Helena Bishop George Leo Thomas, Ph.D., is transferring to the xenon-lit desert metropolis sometimes called Sin City. It's an interesting place to be for a priest, but one with 750,000 Catholic faithful who are in need of a new bishop after theirs reached retirement age earlier this year.
After 14 years in Helena, Thomas is receiving a major promotion. Las Vegas’ Catholic population is 15 times larger than the Helena diocese, even though it encompasses 12,000 fewer square miles of space.
“I got the call from the Nuncio a week ago,” Thomas said from a conference room on the Helena Cathedral’s campus. “I could tell no one because it was under papal seal.”
He was told to get down to Vegas for a press conference, for which he traveled incognito. “That was a strange feeling,” he said with a laugh.
The announcement was made earlier this week.
Thomas bounced on his feet as he talked. He returned from Las Vegas late Thursday night.
“It was touch-and-go there for a minute. I was the last person on the plane," he said.
But he was chipper, yet solemn as he considered leaving Helena.
With a master’s degree in theology and another in community health, along with a Ph.D. in history with a thesis focusing on the Catholic and Protestant missions in the Northwest, Thomas is an exceptionally well-read bishop with an eye for administration. He served as an auxiliary bishop in Seattle for years while he served that archdiocese before coming to Helena in 2004.
Thomas was born in Montana and raised in Butte, graduating from Carroll College in 1972 before going to St. Thomas Seminary in Bothell, Washington to become a priest.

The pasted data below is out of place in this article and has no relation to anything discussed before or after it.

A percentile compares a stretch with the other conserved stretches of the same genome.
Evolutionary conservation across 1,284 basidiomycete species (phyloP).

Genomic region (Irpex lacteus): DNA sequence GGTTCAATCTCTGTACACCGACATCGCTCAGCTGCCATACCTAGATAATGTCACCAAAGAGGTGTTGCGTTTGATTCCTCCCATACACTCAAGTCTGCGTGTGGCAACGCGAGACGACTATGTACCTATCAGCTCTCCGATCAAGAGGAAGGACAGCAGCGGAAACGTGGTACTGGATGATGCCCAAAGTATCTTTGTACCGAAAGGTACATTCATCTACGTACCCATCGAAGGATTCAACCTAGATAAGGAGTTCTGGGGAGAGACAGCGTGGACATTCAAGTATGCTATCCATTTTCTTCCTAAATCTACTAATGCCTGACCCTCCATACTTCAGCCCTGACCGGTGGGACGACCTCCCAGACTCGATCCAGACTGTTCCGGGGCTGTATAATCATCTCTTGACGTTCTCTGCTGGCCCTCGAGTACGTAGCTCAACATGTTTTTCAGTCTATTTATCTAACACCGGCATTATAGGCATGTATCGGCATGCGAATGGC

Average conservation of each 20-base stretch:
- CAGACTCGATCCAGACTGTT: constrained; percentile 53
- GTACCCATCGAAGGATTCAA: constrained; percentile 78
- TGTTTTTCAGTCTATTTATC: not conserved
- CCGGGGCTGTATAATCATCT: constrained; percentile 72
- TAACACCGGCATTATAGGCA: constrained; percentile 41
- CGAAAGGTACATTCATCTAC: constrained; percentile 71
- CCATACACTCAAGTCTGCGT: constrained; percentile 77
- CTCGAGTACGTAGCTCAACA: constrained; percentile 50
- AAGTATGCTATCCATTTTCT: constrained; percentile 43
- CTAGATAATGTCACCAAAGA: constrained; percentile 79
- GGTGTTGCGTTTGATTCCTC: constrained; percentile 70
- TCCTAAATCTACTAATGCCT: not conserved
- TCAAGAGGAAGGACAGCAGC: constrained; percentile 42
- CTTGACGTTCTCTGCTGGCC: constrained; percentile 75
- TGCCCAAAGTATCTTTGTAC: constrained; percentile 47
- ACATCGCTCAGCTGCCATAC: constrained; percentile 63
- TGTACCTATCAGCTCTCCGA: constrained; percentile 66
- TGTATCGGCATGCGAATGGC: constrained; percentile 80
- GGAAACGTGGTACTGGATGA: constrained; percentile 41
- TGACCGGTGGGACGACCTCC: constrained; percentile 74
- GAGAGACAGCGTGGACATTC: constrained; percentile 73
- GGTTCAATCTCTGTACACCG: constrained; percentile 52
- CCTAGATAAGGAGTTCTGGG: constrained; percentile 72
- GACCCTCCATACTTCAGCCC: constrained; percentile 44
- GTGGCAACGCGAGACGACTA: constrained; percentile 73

“I have Big Sky in my blood,” Thomas said in a Friday press conference.
Thomas is intensely focused on social justice in the Church. During his time in Helena he faced the massive sex abuse scandal in a non-combative, mediation-centered style that he said started with putting pastoral care first.
“There were 300 plus individual cases, and if we had chosen to litigate it would have been three decades of litigation,” Thomas said.
That combative kind of conflict is what Thomas thinks the Church should avoid. Rather, he made a decision to focus on reconciliation and healing, something that Pope Francis himself has called the “medicine of mercy.”
Thomas has focused on that medicine in his teaching as well. In a letter to the Catholic community of Helena in October, he called on them to demand a compassionate solution to the Deferred Action on Childhood Arrivals that President Donald Trump rescinded earlier in 2017.
“I strongly urge our people to ask Congress to work with the Administration in creating a permanent and compassionate legislative solution to the DACA crisis. As people of faith, we say to the DACA youth – regardless of your immigration status – you are children of God and welcome in the Catholic Church. We support you, pray for you, and will walk with you as your advocate and friend in your time of need,” Thomas wrote. “You are not alone.”
That kind of call for compassion, along with the mission work that Thomas and the Diocese of Helena have engaged in during his time here, are important components to his transfer to Las Vegas. The Vatican has been looking for engaged, social justice-minded priests, bishops and Cardinals to promote to important places in the Church, like Cardinal Joseph W. Tobin, who was installed as the Archbishop of Newark, New Jersey in January 2017.
Thomas sees Las Vegas in need of healing after the deadliest mass shooting in modern United States history in October 2017. In going to a community damaged by a wanton act of violence, Thomas said that the issues prompted by the shooting, the “neuralgic issue around gun control” and a dialogue being propelled by high school kids about mental health and high-powered rifles all need to be addressed with the medicine of mercy.
Thomas quoted St. Augustine of Hippo, the fourth century African bishop who famously converted to Christianity after years of bad behavior and became one of the most famous Christian writers and theologians of all time: “If you look deep into the eyes of any person, you’ll find something divine.”
A new administrator for the Diocese of Helena will be chosen within eight days of Thomas’ installation in Las Vegas on May 15. He plans to move to his new Diocese in early May and will continue to run Helena until the liturgy on May 15 that will place him as the new leader of Las Vegas.